When the Saints CAME Marching In
I have to stop for a moment and pay homage to the Super Bowl Champs -- the New Orlean's Saints. I'm old enough to remember when the Saints were called the Ain'ts and where the fans wore paper bags over their heads to cover their identities. If the Cowboys were America's team (not mine, as I was a Steeler fan -- due to the fact that the 49ers were not up to par), then the Saints were the team America forgot.
Last night that team, in its first Super Bowl, took the prize from the favored Colts, whose famed QB was the son of the QB of some of those really bad Saints teams. I know that Archie was rooting for his son, but I expect that he felt at least some solace in the fact that the winning team was his old team.
As to the game itself: Often Super Bowls are blow outs or just not very exciting. In normal years, the commercials stand out above the games themselves, but last night a game that early on looked like a Colts blow out, turned out to be quite a game. The Saints took control of the 2nd quarter, and while only scoring two field goals, they kept Peyton Manning on the bench (the best defense is a ball control offense). And then, as the second half started, the Saints surprised everyone by kicking an onside kick and getting the ball back -- and scoring! Of course, the Colts answered with a TD of their own. That didn't keep the Saints down, for they added a TD of their own (Drew Brees, the QB the Chargers considered expendable, was near perfect). Finally, its the 4th quarter, the Colts are marching, and just after the commentator says that the Saints shouldn't blitz, but instead hold back, they blitz, force Manning to throw an errant pass, which CB Terry Porter grabs and carries in for a TD that seals the deal. The second half made this a game to remember.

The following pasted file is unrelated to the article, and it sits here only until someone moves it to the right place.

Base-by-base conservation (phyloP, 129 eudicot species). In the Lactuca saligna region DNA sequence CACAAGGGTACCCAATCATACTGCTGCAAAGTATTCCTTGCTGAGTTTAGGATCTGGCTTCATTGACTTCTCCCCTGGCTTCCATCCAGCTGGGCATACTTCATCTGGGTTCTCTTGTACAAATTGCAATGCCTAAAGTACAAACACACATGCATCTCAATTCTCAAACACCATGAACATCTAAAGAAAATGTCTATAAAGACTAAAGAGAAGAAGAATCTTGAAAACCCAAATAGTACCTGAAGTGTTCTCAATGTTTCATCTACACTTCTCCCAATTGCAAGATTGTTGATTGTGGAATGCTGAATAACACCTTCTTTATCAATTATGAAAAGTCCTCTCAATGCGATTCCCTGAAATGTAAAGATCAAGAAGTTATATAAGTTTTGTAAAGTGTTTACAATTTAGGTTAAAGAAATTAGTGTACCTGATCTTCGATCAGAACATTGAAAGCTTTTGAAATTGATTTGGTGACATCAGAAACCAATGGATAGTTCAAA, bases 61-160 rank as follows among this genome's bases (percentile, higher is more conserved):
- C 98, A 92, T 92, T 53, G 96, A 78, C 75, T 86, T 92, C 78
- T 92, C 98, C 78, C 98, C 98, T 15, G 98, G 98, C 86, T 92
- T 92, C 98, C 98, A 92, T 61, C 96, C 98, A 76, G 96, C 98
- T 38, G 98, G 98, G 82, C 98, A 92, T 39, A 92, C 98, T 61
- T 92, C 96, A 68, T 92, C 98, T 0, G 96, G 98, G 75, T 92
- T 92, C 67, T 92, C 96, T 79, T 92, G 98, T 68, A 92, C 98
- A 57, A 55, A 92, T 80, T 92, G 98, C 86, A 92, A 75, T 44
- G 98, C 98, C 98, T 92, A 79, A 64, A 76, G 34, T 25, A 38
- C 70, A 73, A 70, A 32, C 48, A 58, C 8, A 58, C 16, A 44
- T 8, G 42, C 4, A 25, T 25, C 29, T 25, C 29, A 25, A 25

I should add a coda to this story -- the General Manager of the Saints, Mickey Loomis, was a fellow student at Northwest Christian College (University). He was a few years a head of me, so we weren't friends or anything, but hey, I can say, I knew him when!
Now, if only the Lions can follow the Saints' script . . .